Fiction, non-fiction, truth and lies
2019 in eight books
I didn't deliberately set out to read books about history and memory in 2019, but it did become a dominant theme. It was after all that kind of year: it saw the hundredth anniversary of the foundation of the Fascist party, the hundredth anniversary of Gabriele D’Annunzio’s takeover of Rijeka, the eightieth anniversary of the outbreak of World War II, the seventieth anniversary of Yugoslavia’s Goli Otok prison camp, and the thirtieth anniversary of the fall of the Berlin Wall and the Velvet Revolution. 2019 was also a year in which fake news and fake history were discussed more than ever before. One notorious dabbler in fake history was even awarded a Nobel Prize. All the more heartening, therefore, to discover that there were still plenty of fiction and non-fiction authors capable of telling a good story, with integrity and an eye for history as well as a talent for spinning tales.
Featuring a hundred-year-old Berliner hurtling around the railways of Central Europe armed with Baedeker’s 1913 guide to Austria-Hungary, this book is so full of historical symbolism it’s difficult to know where to start. It is prolific Czech author Rudiš’s first book written in German, something which in itself is pregnant with European meaning (so meaningful in fact that I actually read it in German myself, aware that it might take some time before this rollicking trans-continental train journey of a novel gets translated into any other language). Centenarian former tram-driver Winterberg (a German born in what is now the Czech Republic) turns out to be an engaging if obsessive guide to the century through which he has lived; his beer-supping care-worker Kraus (a Czech who has gone to work in Germany) provides obsessive commentary of his own. Starting with Königgrätz, where the Austrian army was smashed by the Prussians in 1866, this odd couple travel by train through a succession of places crucial to the fate of Central Europe, with Bosnian capital Sarajevo, site of Archduke Franz-Ferdinand’s assassination in 1914, as the intended last stop on the journey. While realizing that a continent described by train timetables and trusty red-jacketed Baedekers is not such a bad place to be, we also come face to face with the dark forces that have rent it asunder. Babbling on like a latter-day Herodotus, the irrepressible Winterberg is evidence of Rudiš’s talent for creating compelling, out-of-the-ordinary characters with an awful lot to say. The end of Winterberg’s journey is stark but not bleak – and one cannot help thinking that Winterberg, the man for whom the phrase “replacement bus service” spells the death-knell of civilization, is still out there somewhere, gazing from the steamed-up window of some inter-city carriage. (And as a post-Brexit Brit in search of a heartland, I will be on the train with Winterberg.)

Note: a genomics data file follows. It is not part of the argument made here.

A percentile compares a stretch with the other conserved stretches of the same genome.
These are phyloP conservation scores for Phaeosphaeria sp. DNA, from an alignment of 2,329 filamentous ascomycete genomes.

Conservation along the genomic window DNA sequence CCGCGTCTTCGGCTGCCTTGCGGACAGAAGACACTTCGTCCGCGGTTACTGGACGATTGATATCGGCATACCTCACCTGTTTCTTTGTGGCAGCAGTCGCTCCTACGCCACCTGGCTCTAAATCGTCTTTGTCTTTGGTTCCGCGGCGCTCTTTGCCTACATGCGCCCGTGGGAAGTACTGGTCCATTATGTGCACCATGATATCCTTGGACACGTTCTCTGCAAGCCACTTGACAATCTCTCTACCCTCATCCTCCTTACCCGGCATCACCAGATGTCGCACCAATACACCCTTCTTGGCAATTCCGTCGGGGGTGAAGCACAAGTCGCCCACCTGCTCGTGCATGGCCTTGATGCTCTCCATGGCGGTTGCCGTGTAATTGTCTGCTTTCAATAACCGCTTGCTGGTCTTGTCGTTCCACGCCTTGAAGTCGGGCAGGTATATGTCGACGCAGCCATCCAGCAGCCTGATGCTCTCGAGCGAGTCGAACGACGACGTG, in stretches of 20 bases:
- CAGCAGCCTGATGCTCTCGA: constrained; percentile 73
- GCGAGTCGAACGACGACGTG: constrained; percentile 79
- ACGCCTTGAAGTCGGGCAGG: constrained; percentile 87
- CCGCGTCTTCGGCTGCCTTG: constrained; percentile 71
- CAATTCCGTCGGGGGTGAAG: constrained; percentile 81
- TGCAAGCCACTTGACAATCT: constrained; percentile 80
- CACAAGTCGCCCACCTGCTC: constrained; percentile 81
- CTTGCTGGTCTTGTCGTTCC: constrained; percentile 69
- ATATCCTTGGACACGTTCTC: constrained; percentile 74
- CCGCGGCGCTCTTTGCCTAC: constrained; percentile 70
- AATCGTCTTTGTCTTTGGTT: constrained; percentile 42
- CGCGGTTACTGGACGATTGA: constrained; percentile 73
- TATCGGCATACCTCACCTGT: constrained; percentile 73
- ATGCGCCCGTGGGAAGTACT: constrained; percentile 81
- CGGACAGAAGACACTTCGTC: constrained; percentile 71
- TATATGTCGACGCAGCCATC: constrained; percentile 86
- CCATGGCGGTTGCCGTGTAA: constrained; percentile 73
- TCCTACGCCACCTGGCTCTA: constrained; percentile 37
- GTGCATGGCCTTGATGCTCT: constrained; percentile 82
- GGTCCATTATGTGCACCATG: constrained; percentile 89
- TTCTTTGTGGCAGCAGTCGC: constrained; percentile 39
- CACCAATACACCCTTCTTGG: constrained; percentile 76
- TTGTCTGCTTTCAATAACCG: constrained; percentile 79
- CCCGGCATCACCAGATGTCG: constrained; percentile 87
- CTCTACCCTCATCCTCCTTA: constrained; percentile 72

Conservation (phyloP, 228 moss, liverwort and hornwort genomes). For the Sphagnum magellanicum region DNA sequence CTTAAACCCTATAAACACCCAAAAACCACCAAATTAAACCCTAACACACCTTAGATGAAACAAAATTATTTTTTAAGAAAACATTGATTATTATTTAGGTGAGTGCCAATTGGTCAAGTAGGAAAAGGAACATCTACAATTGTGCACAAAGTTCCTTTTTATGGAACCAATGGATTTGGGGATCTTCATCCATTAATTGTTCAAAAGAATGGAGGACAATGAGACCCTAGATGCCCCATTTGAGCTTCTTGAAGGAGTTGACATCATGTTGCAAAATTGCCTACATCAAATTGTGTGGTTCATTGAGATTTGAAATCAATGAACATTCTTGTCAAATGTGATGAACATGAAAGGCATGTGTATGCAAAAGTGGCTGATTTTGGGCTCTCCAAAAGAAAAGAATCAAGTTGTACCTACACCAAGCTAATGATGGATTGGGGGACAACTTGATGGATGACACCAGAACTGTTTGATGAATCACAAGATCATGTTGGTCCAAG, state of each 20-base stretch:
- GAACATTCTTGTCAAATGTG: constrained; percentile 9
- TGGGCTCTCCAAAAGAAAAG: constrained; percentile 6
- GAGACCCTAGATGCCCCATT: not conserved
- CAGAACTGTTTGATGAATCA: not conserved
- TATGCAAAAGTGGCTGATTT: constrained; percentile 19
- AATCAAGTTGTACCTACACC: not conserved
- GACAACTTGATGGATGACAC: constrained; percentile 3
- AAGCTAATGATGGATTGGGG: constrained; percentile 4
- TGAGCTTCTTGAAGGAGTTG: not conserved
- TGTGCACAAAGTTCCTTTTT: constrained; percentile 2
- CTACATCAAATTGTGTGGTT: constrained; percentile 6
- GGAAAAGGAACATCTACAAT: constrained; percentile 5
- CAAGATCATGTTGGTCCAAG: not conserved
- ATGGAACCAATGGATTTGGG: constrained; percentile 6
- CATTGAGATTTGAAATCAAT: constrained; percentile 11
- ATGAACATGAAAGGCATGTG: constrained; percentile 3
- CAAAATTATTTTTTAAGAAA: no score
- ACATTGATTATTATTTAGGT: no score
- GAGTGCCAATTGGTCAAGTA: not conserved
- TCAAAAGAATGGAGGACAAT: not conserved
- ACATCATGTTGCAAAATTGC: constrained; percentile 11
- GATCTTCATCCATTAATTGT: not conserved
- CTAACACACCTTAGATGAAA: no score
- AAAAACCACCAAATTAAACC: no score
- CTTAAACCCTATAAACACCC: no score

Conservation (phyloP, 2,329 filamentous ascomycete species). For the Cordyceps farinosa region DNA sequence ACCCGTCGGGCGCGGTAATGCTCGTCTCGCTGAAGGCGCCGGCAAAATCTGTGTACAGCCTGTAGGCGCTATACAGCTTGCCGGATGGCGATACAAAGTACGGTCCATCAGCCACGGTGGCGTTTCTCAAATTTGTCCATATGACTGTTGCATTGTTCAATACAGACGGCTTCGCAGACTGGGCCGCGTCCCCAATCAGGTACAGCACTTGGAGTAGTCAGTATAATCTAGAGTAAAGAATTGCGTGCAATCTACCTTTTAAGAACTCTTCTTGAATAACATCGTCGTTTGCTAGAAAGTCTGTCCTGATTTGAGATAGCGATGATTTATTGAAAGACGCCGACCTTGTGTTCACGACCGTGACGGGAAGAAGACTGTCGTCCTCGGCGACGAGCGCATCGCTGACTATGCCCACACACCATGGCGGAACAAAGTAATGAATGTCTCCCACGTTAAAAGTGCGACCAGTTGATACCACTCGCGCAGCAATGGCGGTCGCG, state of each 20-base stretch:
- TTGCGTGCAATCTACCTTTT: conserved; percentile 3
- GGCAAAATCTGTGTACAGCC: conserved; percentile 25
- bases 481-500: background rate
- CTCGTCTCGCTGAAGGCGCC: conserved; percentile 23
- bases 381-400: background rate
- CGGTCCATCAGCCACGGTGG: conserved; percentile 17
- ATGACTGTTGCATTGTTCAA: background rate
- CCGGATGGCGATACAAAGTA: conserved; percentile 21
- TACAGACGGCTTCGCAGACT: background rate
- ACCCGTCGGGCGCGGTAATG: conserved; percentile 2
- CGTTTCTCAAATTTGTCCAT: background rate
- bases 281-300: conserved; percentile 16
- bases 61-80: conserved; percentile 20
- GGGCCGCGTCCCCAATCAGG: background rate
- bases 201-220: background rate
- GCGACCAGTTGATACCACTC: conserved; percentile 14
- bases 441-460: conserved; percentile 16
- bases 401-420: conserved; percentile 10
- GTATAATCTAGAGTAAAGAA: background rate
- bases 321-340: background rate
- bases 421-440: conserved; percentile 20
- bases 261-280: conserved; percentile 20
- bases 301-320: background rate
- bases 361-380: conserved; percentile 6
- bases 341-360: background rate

The first part of a planned trilogy, Scurati’s brick-sized novel about Mussolini and early Fascism (covering the years 1918-1925) actually came out in 2018 – although at over 800 pages long, it’s the kind of book that you start reading in one year and don’t finish until the next. I picked it up in Trieste after attending an exhibition celebrating the centenary of Gabriele D’Annunzio’s takeover of the city of Rijeka (then known as Fiume) in September 1919. D’Annunzio improvised a regime that included many proto-fascist elements subsequently adopted by Mussolini; however the exhibition, in a calculated act of selective memory, drew a veil over the context in which D’Annunzio was operating, and ignored almost completely the racist aspects of the Italian nationalism he espoused.
Scurati’s detailed, densely researched novel is in many ways an antidote to the revisionism of today’s radical right. Focusing not just on Mussolini but also on many of the other characters active in politics at the time (D’Annunzio included), Scurati demonstrates how Fascism grew out of a primordial casserole of negative attitudes: hatred of socialists, hatred of liberals, hatred of foreign powers telling Italy what to do, and hatred of a society that had an ambiguous attitude to soldiers returning from the battlefields of the Great War. With a bunch of attitudes like this, there was no need for an actual ideology (Mussolini’s Futurist and social-radical allies drew up a party programme for him but he abandoned it after the elections of November 1919). It was the excitement of donning a uniform, driving around in lorries and beating up the left that defined early Fascism, and ensured its first flood of supporters.
Indeed it’s the fact that Fascism grew out of a lack of ideology that makes a big, organic, elastic novel like this the ideal medium in which to explain its rise. Scurati assumes adroit hold over a vast national panorama, zooming in on Mussolini’s newspaper office in Milan before panning out to cover street fighting in Bologna or Ferrara. He shows that Mussolini and his supports were flesh-and-blood characters with clear (though not necessarily particularly noble) motivations, and that they were also much closer to the right-wing populists of today than the latter would like to admit. The times were different; the indignation and hatred surprisingly similar.